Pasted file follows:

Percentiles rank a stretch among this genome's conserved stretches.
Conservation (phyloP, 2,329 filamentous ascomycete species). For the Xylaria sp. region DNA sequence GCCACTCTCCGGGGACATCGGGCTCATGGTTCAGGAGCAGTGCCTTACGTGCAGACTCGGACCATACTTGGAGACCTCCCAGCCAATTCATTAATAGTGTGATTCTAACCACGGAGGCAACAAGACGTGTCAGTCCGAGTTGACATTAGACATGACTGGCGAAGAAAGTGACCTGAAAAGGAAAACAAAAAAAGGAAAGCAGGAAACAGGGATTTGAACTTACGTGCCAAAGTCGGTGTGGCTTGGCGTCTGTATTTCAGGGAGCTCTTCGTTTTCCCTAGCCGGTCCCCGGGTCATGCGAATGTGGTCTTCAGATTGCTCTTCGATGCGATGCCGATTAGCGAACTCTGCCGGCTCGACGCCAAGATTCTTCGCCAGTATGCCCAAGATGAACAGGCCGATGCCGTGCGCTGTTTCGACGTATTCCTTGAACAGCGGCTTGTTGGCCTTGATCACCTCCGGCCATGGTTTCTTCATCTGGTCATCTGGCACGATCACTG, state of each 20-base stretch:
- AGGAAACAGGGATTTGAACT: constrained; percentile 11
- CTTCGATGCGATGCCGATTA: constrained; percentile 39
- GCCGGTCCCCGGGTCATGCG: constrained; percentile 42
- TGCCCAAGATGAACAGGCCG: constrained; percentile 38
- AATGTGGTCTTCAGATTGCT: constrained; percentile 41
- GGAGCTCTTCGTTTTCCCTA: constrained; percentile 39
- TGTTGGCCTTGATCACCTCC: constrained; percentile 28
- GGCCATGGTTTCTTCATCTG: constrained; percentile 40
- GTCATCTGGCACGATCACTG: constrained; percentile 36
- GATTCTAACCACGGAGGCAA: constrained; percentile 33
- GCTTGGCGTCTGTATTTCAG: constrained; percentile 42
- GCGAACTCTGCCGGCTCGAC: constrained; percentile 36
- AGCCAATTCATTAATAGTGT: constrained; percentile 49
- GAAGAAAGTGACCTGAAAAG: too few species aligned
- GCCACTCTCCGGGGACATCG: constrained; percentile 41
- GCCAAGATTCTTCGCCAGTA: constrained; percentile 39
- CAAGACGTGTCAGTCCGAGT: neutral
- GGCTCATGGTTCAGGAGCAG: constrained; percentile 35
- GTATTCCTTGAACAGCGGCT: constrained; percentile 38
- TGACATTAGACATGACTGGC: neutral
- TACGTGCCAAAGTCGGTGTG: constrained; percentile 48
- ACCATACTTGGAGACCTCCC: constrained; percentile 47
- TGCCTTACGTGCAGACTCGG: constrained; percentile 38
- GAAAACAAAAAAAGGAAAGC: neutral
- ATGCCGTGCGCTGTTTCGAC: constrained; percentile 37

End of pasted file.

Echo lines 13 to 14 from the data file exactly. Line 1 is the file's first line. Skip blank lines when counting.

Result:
- GCTTGGCGTCTGTATTTCAG: constrained; percentile 42
- GCGAACTCTGCCGGCTCGAC: constrained; percentile 36